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Acer rubrum - Prunus serotina / Cornus amomum Floodplain Forest
Translated Name: Red Maple - Black Cherry / Silky Dogwood Floodplain Forest
Common Name: Red Maple Floodplain Forest
Unique Identifier: CEGL006503
Classification Approach: International Vegetation Classification (IVC)
Summary: These floodplain forests dominated by Acer rubrum are found on smaller rivers and large streams in the northeastern United States. They are characteristic of small to moderate watersheds. The soils are alluvial loams to silt loams, temporarily inundated during spring floods, and often imperfectly drained. There may be a limited organic horizon, but the soils are predominantly mineral and acidic. The forest can range from closed-canopy to woodland structure. Shrub cover is generally moderate, and may be locally high in patches. Herbs are often abundant, with ferns particularly characteristic. Bryophytes are minor. Acer rubrum is the dominant tree; associated woody and herbaceous species can vary somewhat depending on elevation within the floodplain. Ulmus americana is typical of the lowest floodplain elevations, Prunus serotina and Carpinus caroliniana of the middle elevations, and Quercus rubra and Pinus strobus of the higher elevations, grading to upland forest. Characteristic shrubs include Carpinus caroliniana, Cornus amomum, Viburnum spp., and Ilex verticillata. Toxicodendron radicans and Vitis labrusca are common vines. The most abundant herbs are the ferns Onoclea sensibilis, Osmunda regalis, Osmunda cinnamomea, Osmunda claytoniana, and Athyrium filix-femina. Other herbs include Boehmeria cylindrica, Arisaema triphyllum, Cinna latifolia, Galium asprellum, Impatiens capensis, and Doellingeria umbellata. This type differs from most other deciduous floodplain forests in its dominance by Acer rubrum; it differs from the more northerly Acer rubrum - Abies balsamea / Viburnum nudum var. cassinoides Floodplain Forest (CEGL006501) by the presence of more temperate species such as Carpinus caroliniana and Cornus amomum and the absence or low importance of Abies balsamea. It differs from red maple swamps in non-floodplain settings by its alluvial, mineral soils with poor horizon development and the presence of floodplain species such as Cornus amomum, Boehmeria cylindrica, Prunus serotina, and Parthenocissus spp.



Classification

Classification Confidence: Low

Vegetation Hierarchy
Class 1 - Forest & Woodland
Subclass 1.B - Temperate & Boreal Forest & Woodland
Formation 1.B.3 - Temperate Flooded & Swamp Forest
Division 1.B.3.Na - Eastern North American-Great Plains Flooded & Swamp Forest
Macrogroup Laurentian-Acadian Flooded & Swamp Forest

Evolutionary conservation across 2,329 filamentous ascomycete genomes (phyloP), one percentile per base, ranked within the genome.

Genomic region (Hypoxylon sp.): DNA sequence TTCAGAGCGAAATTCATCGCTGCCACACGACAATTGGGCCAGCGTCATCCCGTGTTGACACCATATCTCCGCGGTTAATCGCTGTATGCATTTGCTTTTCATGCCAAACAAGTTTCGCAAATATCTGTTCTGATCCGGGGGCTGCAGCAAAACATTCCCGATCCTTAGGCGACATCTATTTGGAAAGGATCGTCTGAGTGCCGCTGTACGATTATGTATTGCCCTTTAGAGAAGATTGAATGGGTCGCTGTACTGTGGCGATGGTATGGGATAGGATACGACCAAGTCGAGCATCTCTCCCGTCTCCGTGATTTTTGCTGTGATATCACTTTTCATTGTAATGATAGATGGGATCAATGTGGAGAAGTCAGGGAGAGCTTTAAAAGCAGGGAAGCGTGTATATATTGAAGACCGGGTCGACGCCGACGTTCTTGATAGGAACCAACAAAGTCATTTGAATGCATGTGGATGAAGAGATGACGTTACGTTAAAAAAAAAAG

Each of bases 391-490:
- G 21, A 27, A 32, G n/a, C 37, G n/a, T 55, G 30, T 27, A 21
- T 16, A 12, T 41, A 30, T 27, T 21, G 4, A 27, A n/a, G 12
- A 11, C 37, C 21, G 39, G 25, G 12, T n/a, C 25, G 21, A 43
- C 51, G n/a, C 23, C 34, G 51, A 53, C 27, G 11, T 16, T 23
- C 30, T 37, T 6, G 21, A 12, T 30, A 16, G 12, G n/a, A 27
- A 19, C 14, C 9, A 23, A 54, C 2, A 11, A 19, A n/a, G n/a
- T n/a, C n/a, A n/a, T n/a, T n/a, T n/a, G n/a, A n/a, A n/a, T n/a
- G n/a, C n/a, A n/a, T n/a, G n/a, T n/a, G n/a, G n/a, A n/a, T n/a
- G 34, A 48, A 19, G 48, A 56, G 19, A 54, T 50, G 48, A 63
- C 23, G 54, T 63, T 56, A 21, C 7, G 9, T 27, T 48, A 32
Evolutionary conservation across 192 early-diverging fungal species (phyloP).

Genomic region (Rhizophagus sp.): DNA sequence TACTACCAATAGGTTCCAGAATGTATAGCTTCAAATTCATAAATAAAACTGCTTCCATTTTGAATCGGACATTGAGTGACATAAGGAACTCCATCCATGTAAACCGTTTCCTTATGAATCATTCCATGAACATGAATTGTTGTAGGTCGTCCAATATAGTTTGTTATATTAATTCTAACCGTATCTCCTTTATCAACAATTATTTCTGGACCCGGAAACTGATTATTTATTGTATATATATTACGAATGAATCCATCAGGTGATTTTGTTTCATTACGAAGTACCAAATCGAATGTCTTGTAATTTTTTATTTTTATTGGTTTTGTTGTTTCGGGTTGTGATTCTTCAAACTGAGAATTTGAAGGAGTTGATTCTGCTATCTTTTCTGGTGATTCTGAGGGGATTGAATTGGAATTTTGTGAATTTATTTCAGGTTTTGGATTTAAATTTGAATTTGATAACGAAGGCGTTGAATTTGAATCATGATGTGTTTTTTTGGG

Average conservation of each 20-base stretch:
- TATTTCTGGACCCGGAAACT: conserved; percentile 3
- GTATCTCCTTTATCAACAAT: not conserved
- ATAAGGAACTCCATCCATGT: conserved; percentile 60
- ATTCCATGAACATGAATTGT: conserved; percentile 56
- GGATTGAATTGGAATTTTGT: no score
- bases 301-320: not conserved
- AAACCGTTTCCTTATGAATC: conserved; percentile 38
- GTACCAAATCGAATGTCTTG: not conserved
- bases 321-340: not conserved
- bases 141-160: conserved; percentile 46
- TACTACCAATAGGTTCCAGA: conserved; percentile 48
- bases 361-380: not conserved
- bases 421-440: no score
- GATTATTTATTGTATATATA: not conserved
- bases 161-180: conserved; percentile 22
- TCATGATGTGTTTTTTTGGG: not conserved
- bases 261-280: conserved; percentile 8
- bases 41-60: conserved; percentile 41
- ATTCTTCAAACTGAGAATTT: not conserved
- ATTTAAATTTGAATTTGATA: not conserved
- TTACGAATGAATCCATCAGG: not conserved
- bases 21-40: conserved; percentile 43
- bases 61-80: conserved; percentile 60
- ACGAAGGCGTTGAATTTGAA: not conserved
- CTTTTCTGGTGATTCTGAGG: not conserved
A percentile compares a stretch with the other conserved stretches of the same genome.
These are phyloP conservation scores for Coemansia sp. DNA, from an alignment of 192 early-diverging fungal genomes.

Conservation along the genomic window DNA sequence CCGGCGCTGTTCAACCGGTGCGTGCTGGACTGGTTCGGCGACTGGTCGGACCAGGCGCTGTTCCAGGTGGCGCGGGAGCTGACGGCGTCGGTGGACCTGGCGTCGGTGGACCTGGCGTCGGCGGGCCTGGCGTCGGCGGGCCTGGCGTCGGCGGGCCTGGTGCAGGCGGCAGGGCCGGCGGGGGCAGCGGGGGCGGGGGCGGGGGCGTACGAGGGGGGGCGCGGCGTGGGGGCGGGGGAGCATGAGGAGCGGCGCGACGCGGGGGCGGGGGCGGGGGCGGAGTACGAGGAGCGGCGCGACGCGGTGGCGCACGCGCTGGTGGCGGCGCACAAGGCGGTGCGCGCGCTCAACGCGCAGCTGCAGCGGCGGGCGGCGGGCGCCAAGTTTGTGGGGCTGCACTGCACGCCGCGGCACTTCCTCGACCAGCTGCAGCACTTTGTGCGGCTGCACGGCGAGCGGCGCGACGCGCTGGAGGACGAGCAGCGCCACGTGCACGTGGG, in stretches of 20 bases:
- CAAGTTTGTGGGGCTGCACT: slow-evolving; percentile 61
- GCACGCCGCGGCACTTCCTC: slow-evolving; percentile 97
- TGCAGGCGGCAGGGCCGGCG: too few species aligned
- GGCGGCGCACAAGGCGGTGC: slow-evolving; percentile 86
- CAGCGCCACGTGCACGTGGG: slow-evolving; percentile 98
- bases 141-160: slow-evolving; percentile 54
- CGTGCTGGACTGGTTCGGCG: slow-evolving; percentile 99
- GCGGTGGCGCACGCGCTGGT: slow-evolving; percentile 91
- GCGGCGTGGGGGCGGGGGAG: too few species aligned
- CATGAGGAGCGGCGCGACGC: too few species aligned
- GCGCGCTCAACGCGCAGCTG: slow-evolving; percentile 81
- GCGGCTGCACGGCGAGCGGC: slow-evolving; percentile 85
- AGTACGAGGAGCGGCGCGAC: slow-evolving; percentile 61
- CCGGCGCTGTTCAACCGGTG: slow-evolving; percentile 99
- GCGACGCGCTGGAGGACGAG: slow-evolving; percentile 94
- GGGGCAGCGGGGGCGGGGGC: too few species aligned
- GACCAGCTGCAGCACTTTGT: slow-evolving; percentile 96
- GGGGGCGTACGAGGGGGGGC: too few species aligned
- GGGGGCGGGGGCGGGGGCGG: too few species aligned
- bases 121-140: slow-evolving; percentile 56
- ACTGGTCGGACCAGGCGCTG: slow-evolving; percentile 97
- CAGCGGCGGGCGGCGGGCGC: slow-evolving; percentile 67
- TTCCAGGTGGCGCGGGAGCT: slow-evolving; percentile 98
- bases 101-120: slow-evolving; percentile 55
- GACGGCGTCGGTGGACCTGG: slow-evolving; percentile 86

Group Silver Maple - Green Ash - Black Ash Floodplain Forest
Alliance Silver Maple - Red Maple - American Elm Floodplain Forest

This is the revised vegetation hierarchy. For more information see Classification Sources and usnvc.org.

Similar Associations
Unique Identifier Name
CEGL006220 Acer rubrum / Ilex mucronata - Vaccinium corymbosum Swamp Forest
CEGL006386 Quercus bicolor - Acer rubrum / Carpinus caroliniana Wet Forest
CEGL006501 Acer rubrum - Abies balsamea / Viburnum nudum var. cassinoides Floodplain Forest



Related Concepts from Other Classifications

Related Subnational Community Units
These data are subject to substantial ongoing revision and may be out of date for some states.
In the U.S., contact the state Heritage Program for the most complete and up-to-date information at: http://www.natureserve.org/natureserve-network.
Information from programs in other jurisdictions will be posted when they are made available.
Subnation Concept Name Relationship to Standard Confidence Reference
Maine Red maple - sensitive fern swamp Broader   Gawler 2002
Massachusetts Alluvial Hardwood Flat Community Equivalent   Swain and Kearsley 2011
New Hampshire Red maple floodplain forest Equivalent   Sperduto and Nichols 2004
New York Floodplain forest Broader   Edinger et al. 2002


Other Related Concepts
Related Concept Name: Acer rubrum - Prunus serotina / Viburnum cassinoides, Type 6
Relationship: ? - Undetermined
Reference: Sperduto, D. D., and K. F. Crowley. 2002a. Floodplain forests in New England: Analysis and proposed classification. In collaboration with natural heritage programs in Maine, Vermont, Massachusetts, Connecticut, and Rhode Island. New Hampshire Natural Heritage Inventory, DRED Division of Forests and Lands, Concord, NH. 19 pp. plus appendices.

Ecological Systems Placement

Ecological Systems Placement
Ecological System Unique ID Ecological System Name
CES201.587 Laurentian-Acadian Floodplain Forest


NatureServe Conservation Status
Global Status: GNR (01Jul1999)
Rounded Global Status: GNR - Not Yet Ranked

Distribution
Color legend for Distribution Map
United States Distribution: MA, ME, NH, NYpotentially occurs, VTpotentially occurs
Canadian Province Distribution: NB
Global Distribution: Canada, United States